Sub-floors in homes are generally plywood or concrete. Gravity eventually pulls pet fluids down into porous wood or concrete. Treatments generally only impact the surface of these sub-floors. During the drying process, the pet deposits wick back to the surface and pad resulting in a return of the odor. In these situations, the pad will need to be replaced and the sub-floor will need to be sealed.
Step One: Remove all the carpet and pad from the floors. The discolored areas of the plywood identified the areas of severe contamination.
Step Two: The limitations of removing urine from wood (concrete as well) result in the application of bacterial treatment. This treatment over a few days will breakdown and digest contaminants on the top surface of the substrate. Additional treatment may be necessary to neutralize the escaped odors. The floor will need to be dry and swept before the next step.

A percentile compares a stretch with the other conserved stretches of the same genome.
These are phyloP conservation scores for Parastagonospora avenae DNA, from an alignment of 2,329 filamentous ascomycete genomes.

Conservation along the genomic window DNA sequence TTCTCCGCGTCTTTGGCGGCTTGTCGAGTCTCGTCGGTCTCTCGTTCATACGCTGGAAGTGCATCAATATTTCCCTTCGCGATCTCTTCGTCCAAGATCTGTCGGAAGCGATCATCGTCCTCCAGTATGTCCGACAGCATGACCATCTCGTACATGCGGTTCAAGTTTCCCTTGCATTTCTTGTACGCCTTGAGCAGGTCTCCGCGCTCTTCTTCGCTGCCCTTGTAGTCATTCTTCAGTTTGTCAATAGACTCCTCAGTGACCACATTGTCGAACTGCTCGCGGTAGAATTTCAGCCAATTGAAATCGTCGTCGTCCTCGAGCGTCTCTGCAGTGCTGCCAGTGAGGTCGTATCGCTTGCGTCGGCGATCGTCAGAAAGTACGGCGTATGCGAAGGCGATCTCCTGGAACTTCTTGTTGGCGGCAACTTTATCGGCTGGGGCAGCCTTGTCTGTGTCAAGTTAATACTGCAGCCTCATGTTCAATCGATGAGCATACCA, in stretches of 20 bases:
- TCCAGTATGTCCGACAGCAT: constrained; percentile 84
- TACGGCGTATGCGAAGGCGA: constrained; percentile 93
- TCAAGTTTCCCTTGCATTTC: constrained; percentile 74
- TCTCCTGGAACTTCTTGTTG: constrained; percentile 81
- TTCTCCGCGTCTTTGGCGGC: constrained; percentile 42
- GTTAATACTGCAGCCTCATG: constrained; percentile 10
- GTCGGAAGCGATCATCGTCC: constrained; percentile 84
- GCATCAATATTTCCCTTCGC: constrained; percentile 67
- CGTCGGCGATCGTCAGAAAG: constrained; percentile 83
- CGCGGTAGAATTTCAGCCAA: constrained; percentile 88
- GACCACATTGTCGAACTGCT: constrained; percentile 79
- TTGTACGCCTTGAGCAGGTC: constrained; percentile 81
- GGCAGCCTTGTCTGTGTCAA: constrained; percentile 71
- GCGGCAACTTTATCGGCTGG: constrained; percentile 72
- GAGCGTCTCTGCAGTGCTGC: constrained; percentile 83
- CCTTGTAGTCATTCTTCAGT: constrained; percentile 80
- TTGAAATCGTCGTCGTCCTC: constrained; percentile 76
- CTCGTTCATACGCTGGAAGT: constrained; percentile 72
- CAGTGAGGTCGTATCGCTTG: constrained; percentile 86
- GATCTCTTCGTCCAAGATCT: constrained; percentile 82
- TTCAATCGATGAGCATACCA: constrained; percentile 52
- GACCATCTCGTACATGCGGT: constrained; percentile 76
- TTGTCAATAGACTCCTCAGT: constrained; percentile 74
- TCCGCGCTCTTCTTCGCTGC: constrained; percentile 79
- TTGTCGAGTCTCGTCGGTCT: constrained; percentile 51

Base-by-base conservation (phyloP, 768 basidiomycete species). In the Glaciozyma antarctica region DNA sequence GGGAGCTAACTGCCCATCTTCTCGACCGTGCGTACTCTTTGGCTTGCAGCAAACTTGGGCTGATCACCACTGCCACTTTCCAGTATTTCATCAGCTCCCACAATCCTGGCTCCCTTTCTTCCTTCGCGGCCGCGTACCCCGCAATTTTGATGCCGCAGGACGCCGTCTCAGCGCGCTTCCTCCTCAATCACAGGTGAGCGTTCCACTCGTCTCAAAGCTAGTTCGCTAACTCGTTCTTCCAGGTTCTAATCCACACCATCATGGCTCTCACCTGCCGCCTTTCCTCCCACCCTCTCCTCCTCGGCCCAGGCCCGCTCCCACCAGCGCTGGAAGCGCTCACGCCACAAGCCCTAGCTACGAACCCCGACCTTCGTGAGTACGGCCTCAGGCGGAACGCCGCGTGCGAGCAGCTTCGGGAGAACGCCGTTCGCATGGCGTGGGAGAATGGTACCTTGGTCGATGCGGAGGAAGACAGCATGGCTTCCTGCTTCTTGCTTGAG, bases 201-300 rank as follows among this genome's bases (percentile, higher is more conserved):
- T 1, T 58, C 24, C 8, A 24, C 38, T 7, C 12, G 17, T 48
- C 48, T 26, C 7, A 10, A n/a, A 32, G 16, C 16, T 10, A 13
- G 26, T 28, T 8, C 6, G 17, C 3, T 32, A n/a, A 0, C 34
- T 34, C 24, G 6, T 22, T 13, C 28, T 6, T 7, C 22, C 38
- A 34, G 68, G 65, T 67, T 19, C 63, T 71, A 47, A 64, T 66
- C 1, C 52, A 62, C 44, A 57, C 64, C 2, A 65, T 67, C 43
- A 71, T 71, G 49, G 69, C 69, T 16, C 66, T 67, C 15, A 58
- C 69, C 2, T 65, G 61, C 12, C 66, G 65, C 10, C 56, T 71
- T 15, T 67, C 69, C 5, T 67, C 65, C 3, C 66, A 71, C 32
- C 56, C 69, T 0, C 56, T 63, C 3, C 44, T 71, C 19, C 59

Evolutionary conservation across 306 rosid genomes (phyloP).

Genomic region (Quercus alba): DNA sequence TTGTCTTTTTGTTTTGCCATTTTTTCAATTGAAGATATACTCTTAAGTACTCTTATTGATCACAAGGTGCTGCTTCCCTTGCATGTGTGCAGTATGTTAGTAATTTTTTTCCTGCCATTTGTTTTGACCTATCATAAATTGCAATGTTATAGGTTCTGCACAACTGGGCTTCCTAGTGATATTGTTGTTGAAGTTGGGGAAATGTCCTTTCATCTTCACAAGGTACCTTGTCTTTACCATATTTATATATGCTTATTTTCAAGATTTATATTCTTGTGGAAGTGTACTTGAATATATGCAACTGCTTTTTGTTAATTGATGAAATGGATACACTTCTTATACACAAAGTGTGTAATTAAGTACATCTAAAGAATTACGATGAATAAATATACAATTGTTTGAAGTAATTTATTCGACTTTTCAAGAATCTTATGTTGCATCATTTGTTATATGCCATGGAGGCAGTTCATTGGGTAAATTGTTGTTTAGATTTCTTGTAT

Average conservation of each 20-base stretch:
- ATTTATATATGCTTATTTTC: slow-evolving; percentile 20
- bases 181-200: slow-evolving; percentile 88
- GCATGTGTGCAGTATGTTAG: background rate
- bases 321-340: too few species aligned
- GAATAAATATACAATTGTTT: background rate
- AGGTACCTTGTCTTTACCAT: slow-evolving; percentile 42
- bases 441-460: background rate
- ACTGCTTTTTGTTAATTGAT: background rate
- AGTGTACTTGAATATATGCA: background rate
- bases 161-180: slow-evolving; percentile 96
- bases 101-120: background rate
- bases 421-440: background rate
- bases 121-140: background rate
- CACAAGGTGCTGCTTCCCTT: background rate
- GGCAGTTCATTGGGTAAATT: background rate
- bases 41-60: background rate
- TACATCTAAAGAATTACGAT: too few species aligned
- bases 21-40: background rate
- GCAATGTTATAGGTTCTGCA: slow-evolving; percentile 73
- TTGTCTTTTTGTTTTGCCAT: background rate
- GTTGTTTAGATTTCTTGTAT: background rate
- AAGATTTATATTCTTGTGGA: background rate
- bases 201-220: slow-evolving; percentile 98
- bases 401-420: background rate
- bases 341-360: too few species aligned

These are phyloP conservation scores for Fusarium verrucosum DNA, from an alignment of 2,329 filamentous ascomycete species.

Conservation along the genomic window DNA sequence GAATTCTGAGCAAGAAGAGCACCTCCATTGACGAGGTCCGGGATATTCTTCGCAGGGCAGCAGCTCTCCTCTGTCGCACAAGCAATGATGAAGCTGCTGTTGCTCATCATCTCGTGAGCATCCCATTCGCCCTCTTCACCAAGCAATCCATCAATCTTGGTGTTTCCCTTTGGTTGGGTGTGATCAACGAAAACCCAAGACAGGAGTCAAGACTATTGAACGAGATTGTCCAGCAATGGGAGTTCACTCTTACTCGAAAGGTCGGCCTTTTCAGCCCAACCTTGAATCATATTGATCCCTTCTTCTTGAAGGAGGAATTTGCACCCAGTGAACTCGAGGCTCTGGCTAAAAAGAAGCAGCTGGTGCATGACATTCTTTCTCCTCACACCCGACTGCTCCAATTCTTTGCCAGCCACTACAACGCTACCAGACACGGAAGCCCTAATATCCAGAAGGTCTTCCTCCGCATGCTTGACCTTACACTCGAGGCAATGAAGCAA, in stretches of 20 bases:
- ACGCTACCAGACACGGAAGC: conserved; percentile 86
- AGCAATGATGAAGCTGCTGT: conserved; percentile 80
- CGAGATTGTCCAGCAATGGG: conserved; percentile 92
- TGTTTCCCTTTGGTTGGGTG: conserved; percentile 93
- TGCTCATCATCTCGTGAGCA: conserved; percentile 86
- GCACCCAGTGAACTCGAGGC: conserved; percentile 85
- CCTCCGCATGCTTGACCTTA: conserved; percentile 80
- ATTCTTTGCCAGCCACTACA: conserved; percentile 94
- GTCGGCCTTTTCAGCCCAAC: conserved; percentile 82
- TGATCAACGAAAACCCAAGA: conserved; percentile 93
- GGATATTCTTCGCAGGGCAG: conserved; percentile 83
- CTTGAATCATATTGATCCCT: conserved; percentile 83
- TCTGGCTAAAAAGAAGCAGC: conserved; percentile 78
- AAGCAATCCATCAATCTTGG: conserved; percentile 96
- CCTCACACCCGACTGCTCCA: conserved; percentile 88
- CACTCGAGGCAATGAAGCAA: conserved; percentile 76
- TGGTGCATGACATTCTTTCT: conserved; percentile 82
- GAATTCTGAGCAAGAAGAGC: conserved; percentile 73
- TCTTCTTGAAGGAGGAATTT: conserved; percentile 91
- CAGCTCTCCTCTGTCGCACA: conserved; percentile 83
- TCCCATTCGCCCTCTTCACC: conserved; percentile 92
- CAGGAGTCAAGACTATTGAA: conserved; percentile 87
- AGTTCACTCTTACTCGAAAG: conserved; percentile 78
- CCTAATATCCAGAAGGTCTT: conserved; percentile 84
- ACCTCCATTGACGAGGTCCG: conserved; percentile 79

Step Three: At this point, it is best to put a coating over the contaminated areas. A water-based acrylic coating is the best choice. This will be applied like paint. Some coatings will also have fragrances and an odor encapsulant. The odor encapsulant should deal with any remaining odors. A special fragrance will help with the psychologically perceived odor for the owner before placing the pad and carpet back into place. Some fans placed appropriately will dry the floor faster with sealer drying clear or with a white haze.
In short, this is the preferred method for carpet and pad which are beyond restoration. Most sub-floors will not have lost their structural integrity and can be treated in the manner described above.